Writing on Women Writers

A site for college students to write about women writers.


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Hélène Cixous was born June 5th 1937 in Oran, French Algeria.  She produced several pieces of literature through out her life but her piece titled “The Laugh of the Medusa” was her most influential piece.  It was translated to English and released in 1976.  The text focused on the embodiment of women. Cixous wrote,

 “And why don’t you write? Write! Writing is for you, you are for you; your body is yours, take it. I know why you haven’t written. (And why I didn’t write before the age of twenty-seven.) Because writing is at once too high, too great for you, it’s reserved for the great-that is, for “great men”; and it’s silly”

Here she is challenging women to not be afraid to write.  Telling them to go against what there past says; which is that men were the only great writers, and write. Do not stay hidden in the shadows simply because you do not see your self-adequate.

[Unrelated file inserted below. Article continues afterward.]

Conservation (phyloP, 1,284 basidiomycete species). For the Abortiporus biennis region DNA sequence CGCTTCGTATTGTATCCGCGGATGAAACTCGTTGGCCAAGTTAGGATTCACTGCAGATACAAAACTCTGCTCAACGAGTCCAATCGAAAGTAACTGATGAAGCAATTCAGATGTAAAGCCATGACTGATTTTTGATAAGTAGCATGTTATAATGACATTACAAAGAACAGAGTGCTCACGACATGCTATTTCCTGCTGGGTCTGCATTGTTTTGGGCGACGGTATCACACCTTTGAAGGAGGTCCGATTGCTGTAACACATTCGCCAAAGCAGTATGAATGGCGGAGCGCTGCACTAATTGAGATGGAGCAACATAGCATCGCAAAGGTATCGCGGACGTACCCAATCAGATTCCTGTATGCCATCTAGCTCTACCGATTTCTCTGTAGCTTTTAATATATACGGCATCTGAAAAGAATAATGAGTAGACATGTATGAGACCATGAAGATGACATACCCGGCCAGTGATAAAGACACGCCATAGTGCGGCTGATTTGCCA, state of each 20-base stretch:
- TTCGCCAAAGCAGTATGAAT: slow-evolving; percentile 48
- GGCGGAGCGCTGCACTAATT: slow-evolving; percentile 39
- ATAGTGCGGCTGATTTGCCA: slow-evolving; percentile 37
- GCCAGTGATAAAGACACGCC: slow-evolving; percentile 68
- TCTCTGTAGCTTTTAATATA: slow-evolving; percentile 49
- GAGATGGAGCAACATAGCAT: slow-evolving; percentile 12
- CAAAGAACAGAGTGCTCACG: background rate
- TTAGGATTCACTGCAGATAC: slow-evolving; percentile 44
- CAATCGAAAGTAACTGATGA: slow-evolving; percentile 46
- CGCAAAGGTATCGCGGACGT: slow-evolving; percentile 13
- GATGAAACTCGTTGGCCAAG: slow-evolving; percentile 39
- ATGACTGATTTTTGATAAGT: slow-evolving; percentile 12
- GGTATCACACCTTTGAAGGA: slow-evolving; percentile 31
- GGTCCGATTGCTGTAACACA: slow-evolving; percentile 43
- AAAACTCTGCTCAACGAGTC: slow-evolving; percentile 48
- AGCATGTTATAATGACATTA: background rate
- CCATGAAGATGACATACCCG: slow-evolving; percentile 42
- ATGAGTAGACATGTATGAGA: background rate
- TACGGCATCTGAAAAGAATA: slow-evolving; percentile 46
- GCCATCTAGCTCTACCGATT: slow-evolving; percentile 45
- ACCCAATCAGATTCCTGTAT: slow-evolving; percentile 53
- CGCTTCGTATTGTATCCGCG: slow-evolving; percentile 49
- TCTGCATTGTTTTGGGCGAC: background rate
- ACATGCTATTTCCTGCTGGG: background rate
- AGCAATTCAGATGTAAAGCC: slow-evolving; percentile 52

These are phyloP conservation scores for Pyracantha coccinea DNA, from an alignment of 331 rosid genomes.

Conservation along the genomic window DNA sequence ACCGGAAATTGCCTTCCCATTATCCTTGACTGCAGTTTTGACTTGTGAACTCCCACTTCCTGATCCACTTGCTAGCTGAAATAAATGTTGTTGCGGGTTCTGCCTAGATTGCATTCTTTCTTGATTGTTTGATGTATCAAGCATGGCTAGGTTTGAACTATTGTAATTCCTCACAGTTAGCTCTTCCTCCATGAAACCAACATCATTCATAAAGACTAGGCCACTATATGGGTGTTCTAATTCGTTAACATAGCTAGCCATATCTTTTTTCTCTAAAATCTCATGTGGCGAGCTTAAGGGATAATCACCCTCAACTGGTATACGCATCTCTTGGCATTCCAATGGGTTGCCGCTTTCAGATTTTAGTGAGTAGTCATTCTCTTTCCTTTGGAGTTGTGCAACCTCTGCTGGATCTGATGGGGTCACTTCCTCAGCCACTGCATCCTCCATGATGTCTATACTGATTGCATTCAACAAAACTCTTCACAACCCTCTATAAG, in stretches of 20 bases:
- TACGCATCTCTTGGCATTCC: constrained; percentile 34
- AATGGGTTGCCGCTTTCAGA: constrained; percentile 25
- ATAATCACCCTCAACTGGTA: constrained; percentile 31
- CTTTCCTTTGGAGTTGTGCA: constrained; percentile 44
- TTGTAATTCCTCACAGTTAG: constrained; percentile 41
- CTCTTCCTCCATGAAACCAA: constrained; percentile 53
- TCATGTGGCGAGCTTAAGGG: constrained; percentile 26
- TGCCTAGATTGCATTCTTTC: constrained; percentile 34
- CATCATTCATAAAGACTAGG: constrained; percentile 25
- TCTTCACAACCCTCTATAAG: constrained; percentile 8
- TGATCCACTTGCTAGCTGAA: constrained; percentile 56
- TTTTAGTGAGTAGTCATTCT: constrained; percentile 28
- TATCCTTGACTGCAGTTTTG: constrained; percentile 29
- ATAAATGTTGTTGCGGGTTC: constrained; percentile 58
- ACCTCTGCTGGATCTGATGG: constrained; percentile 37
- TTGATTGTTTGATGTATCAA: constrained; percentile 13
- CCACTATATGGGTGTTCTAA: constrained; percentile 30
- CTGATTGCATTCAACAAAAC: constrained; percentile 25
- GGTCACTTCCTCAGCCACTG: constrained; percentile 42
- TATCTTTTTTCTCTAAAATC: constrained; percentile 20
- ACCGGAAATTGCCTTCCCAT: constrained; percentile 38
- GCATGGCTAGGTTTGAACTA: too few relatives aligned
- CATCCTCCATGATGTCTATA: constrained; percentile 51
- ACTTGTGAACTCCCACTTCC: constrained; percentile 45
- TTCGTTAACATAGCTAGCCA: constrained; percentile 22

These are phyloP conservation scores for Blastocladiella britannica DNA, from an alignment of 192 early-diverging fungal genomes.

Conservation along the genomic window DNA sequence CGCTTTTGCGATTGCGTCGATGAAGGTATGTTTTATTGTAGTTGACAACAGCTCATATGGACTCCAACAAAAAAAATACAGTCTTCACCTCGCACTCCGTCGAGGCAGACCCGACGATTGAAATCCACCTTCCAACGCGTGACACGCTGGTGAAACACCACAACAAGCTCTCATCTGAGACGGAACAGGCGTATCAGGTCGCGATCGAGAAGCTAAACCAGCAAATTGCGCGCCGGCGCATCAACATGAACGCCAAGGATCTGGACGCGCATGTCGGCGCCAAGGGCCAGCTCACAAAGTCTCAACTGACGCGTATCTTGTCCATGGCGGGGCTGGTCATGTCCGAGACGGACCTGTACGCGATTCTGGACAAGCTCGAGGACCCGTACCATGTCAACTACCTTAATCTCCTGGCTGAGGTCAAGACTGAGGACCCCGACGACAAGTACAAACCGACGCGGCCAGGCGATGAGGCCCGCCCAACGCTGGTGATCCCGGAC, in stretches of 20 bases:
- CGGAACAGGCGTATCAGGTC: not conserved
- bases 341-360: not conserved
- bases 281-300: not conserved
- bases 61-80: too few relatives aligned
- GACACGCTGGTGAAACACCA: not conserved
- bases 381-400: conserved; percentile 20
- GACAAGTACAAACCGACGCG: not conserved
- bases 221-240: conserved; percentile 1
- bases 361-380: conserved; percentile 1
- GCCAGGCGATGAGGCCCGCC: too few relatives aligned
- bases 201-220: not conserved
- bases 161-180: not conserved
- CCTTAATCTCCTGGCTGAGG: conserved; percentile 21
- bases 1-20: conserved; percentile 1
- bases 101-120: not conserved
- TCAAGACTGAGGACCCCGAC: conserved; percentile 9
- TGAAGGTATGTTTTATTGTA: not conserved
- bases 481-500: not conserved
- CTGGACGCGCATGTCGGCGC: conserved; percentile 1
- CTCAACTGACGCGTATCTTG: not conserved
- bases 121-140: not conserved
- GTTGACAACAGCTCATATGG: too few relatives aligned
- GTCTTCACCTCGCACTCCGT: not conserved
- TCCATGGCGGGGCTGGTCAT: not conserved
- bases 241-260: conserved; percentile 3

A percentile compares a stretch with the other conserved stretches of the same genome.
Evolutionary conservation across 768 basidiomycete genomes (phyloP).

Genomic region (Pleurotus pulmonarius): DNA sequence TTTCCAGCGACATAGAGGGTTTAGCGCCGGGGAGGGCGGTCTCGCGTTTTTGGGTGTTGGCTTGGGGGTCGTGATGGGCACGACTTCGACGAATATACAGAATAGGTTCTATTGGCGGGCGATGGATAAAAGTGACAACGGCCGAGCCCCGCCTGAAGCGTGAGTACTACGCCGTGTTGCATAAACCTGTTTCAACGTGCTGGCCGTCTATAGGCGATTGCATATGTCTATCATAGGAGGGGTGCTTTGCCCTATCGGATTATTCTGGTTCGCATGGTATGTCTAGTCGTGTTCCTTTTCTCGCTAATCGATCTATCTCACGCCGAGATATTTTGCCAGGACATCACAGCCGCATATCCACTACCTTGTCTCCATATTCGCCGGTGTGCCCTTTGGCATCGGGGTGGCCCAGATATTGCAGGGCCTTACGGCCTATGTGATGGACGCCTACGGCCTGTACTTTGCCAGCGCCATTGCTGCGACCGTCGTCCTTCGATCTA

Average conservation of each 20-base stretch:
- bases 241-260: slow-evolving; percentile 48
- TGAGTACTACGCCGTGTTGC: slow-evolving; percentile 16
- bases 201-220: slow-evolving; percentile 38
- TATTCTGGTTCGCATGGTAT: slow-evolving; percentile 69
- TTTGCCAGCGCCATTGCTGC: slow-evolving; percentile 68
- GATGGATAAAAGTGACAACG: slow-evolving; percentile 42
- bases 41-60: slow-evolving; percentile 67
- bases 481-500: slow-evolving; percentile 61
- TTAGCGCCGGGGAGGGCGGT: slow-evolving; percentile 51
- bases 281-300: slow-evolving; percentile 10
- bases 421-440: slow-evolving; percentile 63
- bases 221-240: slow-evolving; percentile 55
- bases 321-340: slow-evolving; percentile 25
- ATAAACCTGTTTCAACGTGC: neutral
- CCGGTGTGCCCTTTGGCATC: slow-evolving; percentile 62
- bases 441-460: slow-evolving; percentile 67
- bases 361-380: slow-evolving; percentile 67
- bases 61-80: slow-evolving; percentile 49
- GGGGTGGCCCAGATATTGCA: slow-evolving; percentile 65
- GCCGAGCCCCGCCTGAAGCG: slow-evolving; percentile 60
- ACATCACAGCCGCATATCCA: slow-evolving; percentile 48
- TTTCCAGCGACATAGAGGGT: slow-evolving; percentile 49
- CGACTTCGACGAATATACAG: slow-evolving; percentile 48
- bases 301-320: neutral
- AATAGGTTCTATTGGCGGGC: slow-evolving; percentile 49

This essay is full of how women were oppressed and how Cixous, in a way, is trying to build them up. Give them courage to fight for there womanhood.  An example of this is,“We the precocious, we the repressed of culture, our lovely mouths gagged with pollen…we are black and we are beautiful.”

Also a large part of this essay is talking about a woman’s body. Cixous repeats the phrase “write for your body” a few times. She says that men are more or less “coaxed” into being successful or adequate, by societies standards, but it is the women who are seen as the “body” or the one to birth babies. Women were supposed to take care of the home and the family; not write. So Cixous is saying, write the story that has not been told; let your body speak.

“Those who have turned their tongues 10,000 times seven times before not speaking are either dead form it or more familiar with their tongues and their mouths than anyone else. Now, I-women am going to blow up the Law: an explosion henceforth possible and ineluctable; let it be done, right now, in language.”


Interview with Hélène Cixous about intellectual women.

-Erica Nelson

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